stance had be attempted to borrow from
'.urn In order to return to his home. No
word from his folks has so far been re
ceives. Lucy Wilson, a little niece of the late
Jcffery Stone of thia city, was the victim
of a sad accident yesterday. It seems that
she waa enjjylng a play on the school
grounds previous to school; one of her
playmates came running at her with a long,
sharp piece of wood. The little girl did not
fet out ot the way quick enough to escape
Veins; hurt, however, and received the long
lpllnter full In the eye. The eyeball was
Wrrtbly lacerated, and It la feared that
the sight Is gone completely. The Wound
Hy prove only temporary, however, but
to tar the. doctoors have been unable to
EVERY pound of OLD
is chosen from "Old
Crop Stocks," sufficiently
aged to develop the rich
mellow flavor and fragrant
Our experts test dozens of samples each sample Is roasted and
"drawn" to test the comparative cup qualities and only the best of
the lot are chosen. These are then blended, roasted and again
Tested by Taste
to insure absolute uniformity in quality, body, flavor and aroma.
TONE BROS. i
MNm e th, fmmrnm. Tea Im.
make a sufficiently dose examination to
give then; definite assurance as to this.
Grand Army Men
Twelve Hundred People Already at
Fairbury for State Veterans'
KAlRBfRV. Neb., May 18.-(.pecial Tele
gram.) The first day of the encampment
of the Grand Army of the Republic was
ushered In at 6 o'clock yesterday by a
bugle call from the dome of the court
house. About 1,200 delegates have already
arrived and the verlous committees , have
been busy all day taking care ot their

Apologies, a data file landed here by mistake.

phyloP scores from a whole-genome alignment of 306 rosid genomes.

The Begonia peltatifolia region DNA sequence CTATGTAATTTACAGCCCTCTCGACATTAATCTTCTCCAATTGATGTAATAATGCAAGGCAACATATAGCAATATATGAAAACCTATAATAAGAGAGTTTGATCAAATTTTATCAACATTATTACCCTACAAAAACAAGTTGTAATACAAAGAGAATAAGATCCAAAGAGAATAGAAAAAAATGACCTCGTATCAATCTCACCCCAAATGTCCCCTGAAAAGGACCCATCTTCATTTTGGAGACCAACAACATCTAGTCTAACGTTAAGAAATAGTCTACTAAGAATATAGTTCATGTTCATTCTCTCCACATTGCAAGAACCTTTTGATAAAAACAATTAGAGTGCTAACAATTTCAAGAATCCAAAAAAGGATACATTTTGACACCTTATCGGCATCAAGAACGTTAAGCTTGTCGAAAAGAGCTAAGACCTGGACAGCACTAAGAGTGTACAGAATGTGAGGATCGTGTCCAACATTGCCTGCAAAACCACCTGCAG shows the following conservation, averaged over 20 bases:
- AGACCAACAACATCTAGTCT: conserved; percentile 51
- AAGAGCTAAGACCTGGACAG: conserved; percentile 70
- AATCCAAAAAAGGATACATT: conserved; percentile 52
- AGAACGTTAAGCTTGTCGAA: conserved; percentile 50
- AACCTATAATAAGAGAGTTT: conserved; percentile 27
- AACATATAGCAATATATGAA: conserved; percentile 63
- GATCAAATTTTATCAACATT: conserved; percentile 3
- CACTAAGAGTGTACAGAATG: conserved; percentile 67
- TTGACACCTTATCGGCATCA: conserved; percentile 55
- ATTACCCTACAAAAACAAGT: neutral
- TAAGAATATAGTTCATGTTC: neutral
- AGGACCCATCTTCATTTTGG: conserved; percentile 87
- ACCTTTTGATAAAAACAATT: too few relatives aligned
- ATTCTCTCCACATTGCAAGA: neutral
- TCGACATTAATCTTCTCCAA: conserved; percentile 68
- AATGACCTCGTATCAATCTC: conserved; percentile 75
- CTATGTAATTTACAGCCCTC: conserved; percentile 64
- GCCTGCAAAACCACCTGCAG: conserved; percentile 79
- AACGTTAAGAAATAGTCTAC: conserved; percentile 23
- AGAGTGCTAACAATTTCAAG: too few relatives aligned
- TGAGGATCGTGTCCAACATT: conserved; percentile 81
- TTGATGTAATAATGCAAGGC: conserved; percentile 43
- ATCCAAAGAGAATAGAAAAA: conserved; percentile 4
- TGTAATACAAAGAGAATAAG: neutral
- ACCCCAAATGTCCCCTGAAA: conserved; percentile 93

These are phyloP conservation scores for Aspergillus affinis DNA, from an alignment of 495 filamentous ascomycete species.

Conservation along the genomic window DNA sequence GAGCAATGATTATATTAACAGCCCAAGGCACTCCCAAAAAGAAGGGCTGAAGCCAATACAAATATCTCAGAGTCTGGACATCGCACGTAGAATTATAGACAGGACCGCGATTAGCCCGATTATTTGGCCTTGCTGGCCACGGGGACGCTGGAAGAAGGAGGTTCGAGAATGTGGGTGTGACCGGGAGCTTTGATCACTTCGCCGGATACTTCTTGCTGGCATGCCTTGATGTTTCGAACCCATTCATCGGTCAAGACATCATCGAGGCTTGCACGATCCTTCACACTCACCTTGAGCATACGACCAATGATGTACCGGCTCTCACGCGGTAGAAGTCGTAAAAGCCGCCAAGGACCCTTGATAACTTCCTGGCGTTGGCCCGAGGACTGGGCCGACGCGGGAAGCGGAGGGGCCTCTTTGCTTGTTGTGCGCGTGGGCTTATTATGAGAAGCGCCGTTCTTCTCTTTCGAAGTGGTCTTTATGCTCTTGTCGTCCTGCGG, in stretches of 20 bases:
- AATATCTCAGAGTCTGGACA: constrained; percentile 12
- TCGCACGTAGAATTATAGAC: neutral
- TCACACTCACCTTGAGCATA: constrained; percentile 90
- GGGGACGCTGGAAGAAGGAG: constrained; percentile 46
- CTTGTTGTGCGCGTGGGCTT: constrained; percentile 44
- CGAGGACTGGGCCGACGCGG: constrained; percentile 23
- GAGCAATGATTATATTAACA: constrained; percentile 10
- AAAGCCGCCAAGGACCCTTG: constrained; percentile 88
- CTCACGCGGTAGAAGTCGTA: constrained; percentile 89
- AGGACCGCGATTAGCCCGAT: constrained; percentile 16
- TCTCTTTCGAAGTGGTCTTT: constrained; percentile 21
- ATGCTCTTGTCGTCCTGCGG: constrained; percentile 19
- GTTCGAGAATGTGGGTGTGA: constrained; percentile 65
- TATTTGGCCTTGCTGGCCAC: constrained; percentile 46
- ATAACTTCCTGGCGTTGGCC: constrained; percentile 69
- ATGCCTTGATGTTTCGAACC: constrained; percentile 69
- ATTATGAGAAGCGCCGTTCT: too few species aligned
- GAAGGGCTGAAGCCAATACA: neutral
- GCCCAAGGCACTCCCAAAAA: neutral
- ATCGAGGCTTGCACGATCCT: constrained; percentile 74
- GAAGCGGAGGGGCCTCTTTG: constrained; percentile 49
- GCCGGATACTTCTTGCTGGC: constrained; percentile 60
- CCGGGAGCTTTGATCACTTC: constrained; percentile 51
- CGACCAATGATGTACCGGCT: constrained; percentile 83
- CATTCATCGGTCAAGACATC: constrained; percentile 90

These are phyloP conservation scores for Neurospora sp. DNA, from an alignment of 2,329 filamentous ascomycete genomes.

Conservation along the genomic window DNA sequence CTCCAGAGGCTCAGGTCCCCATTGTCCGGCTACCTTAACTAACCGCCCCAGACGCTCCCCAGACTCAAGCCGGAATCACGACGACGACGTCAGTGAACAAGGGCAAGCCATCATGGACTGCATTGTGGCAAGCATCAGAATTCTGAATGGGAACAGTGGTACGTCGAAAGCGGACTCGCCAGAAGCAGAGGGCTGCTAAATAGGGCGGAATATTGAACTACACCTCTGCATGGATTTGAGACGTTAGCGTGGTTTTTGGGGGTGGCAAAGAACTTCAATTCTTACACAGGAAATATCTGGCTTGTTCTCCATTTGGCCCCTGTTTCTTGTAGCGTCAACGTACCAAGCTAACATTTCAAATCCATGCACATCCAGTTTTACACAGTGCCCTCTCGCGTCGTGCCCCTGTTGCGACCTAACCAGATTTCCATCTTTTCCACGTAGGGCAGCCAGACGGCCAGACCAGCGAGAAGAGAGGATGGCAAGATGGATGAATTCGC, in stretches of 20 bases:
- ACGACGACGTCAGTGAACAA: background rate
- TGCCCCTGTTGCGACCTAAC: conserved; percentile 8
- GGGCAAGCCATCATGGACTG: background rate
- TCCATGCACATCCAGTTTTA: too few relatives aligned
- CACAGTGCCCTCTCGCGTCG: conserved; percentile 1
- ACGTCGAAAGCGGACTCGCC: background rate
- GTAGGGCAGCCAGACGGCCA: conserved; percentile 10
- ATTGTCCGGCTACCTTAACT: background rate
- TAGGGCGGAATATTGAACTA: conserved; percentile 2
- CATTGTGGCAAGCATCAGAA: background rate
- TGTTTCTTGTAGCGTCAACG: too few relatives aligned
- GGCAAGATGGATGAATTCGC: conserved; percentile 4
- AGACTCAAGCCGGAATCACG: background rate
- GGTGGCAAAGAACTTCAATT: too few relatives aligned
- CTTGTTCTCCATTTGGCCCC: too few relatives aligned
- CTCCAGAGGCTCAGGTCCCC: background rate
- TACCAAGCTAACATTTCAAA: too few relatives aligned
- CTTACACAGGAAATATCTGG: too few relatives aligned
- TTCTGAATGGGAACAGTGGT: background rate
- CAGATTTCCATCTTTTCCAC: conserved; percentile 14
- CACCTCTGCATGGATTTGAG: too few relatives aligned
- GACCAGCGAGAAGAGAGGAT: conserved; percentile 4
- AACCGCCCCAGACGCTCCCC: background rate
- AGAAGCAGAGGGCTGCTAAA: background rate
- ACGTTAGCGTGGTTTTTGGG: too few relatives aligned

Martial music waa furnished all during
the day by the National Association of
Civil Wur Veterans. Three concerts were
given by the Hebron Military band and
other bands and drum corpa kept things
lively all day.
The city was beautifully decorated In
our rational colors, every business house
was covered with bunting and flags, and a
majority of the residences displayed the
Stars and Stripes.
Among the nbted men who arrived today
to participate In the encampment were:
Department Commander L. l. Richards,
W. K. Andrews, assistant auditor of the
Treasury department at Washington; Gov
ernor Shailenberger, and Mrs. Abble A.
Adams, president of the Women's Relief
This evening a general reception was
tendered the national and department offi
cers at the Christian church, presided over
by Mrs. Abbie A. Adams.
High School Fete
Day for Omaha
Meet Called Off for Capital City Will
Take Place in Omaha
LINCOLN, Neb., May lS.-(Speclal Tele
gramsThe annual fote day track and
field meet of Nebranka High schools Is to
be held in Omaha. May 28. Owing to the
smallpox epidemic at the state university
the meet had been postponed, but the ac
tion met with criticism.
Pierre Men In Jail at Norfolk.
PIERCE. Neb., May 18. (Special.)
Frank McSeaton and rlck Peebles, who
have been running- a moving picture show
her the past three months, were arrested
at Norfolk last Friday on complaint of R.
H. Patrick on the charge of Jumping their
board bill. Chief of Police George
Goff notified the officers at Norfolk that
the young men. were wanted and that they
had left the evening before and were sup
posed to be In that city. They were brought
back the next day by the sheriff of Pierce
county and arraigned before Judge Kelley.
They acknowledged their Indebtedness to
the landlord to the amount of S28, but
claimed that they had no money to set
tle tho same. Thereupon the Judge fined
each defentfhnt 15 and costs, and ordered
the sheriff to keep them In Jail to servo out
the amount of the fine and costs. As soon
as they are released they will be met by at
tachment proceedings, Messrs. Nelson &
Johrson having a claim against them for
rental during the most of the time they op
erated their picture show here. To protect
tljelr claim Nelson A Johnson attached the
moving picture machine, slides, lenses and
other paraphernalia belonging to the show
Broken Bun Doctor Drops Dead.
BROKEN BOW, Neb., May 18. (Special.)
Dr. A. Vincent Sheridan of this place, died
suddenly at Paola, Kan., early Monday
morning. Dr. Sheridan was a practicing
physician here and, accompanied by his
wife, left Paola Saturday night with the
Intention of bringing back a daughter, who
Is In the care of a sister residing there.
The child Is by a former wife, and the